Croatia celebrating Statehood Day

ZAGREB, 30 May (Hina) – Croatia is observing Statehood Day on  Thursday in memory of 30 May 1990 when, after decades of communist rule, the first modern democratic Croatian parliament, the Sabor, was founded based on the results of the first multiparty elections held in April and May that year.

The first Sabor had 351 members and three councils – the Municipalities Council, the Associated Labour Council and the Social-Political Council.

The Croatian Democratic Union (HDZ) had 207 seats, the League of Communists of Croatia – Party of Democratic Changes, which later became the SDP, won 107 seats, В the Coalition of People’s Accord 21, and the Serb Democratic Party five, while 13 seats went to independent and ethnic minority MPs.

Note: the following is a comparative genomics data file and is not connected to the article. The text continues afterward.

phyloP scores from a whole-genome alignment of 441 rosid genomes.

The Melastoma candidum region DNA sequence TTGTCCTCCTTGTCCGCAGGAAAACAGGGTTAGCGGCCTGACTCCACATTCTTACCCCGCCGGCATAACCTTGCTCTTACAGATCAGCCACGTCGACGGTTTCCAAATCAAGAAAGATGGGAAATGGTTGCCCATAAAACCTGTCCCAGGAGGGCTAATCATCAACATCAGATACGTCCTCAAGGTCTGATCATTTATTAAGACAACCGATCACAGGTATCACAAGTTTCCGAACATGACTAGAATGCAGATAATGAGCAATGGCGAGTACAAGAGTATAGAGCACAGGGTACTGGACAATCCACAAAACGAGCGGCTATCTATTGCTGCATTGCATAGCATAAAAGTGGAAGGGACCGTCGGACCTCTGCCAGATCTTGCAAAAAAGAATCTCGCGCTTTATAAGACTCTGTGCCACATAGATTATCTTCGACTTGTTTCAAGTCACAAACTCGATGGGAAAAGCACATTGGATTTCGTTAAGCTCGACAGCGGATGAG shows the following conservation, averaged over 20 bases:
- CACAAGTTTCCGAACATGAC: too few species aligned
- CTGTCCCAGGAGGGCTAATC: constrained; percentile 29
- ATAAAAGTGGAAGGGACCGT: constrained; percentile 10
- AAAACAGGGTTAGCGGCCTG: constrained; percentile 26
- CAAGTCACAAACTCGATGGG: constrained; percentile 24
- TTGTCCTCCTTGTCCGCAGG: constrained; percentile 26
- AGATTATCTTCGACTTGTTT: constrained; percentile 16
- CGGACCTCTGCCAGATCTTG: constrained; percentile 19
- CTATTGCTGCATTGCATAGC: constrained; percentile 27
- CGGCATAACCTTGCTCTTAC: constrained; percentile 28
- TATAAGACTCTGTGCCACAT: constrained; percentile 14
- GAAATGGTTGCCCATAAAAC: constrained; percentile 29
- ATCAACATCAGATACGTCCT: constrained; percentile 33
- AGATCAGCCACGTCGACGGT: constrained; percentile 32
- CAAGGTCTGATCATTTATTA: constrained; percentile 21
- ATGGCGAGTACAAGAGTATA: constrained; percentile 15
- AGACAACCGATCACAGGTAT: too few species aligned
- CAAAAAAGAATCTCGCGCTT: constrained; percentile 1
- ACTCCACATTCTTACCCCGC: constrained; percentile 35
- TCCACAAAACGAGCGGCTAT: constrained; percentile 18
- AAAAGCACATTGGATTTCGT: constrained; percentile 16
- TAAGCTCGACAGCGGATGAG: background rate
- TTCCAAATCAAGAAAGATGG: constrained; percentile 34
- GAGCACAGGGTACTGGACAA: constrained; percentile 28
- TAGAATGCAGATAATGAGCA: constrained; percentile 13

The 1990 parliament was in office a little over two years. Elections for its House of Representatives were held in August 1992 and that Sabor was unicameral and had 138 MPs.

Historic decisions on Croatia’s sovereignty and independence

The first parliament adopted historic decisions on Croatia’s sovereignty and independence, on severing state and legal ties with the Yugoslav federation, as well as the 1990 Christmas Constitution. Its work was marked by the start of the war of independence.

Addressing the MPs on 30 May 1990, the first Croatian president Franjo Tuđman said that throughout history “the Croatian state parliament was the guardian of the sovereignty (except from 1918 to 1941) of the Croatian people in relation to other national and state communities.”

On the occasion of Statehood Day, Parliament Speaker Gordan Jandroković and Prime Minister Andrej Plenković laid wreaths at the Homeland Monument in the centre of Zagreb on Thursday morning.

A mass for the homeland  was said by the Archbishop of Zagreb, Monsignor Dražen Kutleša and this year Statehood day coincides with the Feast of Corpus Christi, which is also a bank holiday in Croatia.